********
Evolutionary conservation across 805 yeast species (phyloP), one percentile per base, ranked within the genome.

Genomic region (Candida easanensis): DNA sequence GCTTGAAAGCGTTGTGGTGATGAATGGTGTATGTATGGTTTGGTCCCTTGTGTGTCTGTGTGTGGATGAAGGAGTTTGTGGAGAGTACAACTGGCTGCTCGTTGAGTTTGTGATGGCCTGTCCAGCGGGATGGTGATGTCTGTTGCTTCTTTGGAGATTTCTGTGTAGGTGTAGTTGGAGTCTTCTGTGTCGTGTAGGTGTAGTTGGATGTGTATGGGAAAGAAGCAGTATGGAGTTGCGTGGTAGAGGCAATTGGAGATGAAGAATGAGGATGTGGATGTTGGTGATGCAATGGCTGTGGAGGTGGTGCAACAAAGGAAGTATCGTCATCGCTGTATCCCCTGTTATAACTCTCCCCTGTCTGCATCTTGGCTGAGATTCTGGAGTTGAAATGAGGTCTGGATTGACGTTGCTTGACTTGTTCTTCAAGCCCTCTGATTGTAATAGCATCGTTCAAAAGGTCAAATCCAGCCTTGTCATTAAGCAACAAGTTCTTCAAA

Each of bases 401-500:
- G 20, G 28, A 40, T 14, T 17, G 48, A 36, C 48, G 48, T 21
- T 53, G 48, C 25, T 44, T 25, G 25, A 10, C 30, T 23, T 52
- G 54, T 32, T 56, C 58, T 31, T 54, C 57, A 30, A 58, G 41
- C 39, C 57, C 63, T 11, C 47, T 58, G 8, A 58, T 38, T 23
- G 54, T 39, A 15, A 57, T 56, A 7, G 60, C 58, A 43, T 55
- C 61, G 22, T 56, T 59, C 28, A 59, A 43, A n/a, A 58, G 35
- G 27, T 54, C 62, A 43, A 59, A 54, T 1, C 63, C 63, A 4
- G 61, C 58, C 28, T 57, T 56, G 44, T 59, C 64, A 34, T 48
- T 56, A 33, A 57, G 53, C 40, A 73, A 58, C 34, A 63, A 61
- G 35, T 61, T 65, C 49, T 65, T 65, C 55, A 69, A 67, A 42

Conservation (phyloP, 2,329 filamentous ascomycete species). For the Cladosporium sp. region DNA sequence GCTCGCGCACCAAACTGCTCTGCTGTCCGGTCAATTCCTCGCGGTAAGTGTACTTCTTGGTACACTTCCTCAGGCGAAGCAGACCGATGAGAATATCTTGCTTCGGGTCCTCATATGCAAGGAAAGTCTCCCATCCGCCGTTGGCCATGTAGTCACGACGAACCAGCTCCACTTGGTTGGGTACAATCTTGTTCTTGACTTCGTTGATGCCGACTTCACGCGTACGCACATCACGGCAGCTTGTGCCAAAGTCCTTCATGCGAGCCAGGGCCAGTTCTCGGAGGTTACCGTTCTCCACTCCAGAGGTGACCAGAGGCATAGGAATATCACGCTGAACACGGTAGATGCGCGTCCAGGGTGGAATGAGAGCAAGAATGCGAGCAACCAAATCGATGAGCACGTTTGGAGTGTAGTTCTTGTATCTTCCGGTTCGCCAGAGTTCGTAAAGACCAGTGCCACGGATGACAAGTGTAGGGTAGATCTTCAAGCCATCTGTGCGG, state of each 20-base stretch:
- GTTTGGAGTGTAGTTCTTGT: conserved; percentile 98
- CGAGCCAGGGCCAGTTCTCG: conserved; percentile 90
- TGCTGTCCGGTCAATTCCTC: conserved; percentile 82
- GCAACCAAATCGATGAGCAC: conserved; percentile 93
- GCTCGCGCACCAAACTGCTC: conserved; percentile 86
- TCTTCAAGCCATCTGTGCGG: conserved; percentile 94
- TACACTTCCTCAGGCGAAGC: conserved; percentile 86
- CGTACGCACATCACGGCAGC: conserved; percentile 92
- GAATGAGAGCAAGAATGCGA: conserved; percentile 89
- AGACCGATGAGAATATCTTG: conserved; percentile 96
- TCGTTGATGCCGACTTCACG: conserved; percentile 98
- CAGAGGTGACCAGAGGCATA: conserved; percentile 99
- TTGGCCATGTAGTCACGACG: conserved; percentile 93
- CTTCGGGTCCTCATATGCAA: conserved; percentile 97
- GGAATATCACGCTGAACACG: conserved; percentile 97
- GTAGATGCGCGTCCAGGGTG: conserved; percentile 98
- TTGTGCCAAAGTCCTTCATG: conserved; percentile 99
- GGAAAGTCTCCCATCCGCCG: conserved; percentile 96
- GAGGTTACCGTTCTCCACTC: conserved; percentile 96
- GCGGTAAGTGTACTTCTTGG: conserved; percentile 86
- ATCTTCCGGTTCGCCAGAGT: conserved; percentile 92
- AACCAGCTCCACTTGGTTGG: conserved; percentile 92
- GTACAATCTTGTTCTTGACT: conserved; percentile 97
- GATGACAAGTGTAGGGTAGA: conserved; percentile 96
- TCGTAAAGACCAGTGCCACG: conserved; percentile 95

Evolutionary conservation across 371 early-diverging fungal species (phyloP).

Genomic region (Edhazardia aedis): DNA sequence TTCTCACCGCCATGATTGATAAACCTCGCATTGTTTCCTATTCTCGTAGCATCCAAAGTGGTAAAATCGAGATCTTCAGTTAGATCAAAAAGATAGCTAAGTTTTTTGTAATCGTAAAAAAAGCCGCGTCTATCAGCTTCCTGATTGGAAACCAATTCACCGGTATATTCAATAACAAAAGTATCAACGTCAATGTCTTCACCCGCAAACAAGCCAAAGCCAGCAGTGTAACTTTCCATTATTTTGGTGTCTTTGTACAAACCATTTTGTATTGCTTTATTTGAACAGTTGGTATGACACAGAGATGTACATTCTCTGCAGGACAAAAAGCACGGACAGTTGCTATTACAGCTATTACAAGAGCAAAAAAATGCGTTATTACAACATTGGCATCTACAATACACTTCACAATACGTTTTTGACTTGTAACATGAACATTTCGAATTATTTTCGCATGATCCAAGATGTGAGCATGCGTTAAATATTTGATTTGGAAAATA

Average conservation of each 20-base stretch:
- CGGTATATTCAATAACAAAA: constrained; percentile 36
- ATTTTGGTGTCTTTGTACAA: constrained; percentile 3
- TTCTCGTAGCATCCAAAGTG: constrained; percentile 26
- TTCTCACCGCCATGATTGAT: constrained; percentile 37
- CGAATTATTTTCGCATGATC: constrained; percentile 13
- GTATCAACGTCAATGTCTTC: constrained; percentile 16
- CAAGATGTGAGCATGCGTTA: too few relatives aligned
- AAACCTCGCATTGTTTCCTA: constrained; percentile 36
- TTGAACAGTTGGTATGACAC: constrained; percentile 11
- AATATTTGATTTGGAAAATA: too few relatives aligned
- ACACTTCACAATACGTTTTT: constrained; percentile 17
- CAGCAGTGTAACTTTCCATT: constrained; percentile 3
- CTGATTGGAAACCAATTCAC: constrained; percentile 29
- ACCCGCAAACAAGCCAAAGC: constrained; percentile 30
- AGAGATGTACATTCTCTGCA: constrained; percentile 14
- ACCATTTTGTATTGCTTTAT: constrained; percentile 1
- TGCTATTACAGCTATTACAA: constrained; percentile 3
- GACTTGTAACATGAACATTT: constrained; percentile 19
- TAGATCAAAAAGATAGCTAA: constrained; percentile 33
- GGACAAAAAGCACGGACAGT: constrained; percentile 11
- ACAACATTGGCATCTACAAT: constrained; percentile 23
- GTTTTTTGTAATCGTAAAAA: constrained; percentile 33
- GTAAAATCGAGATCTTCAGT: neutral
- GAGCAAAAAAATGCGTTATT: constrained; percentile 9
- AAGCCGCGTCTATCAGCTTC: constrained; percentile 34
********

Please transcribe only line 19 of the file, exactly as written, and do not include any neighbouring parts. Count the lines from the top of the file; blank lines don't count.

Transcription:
- GCTCGCGCACCAAACTGCTC: conserved; percentile 86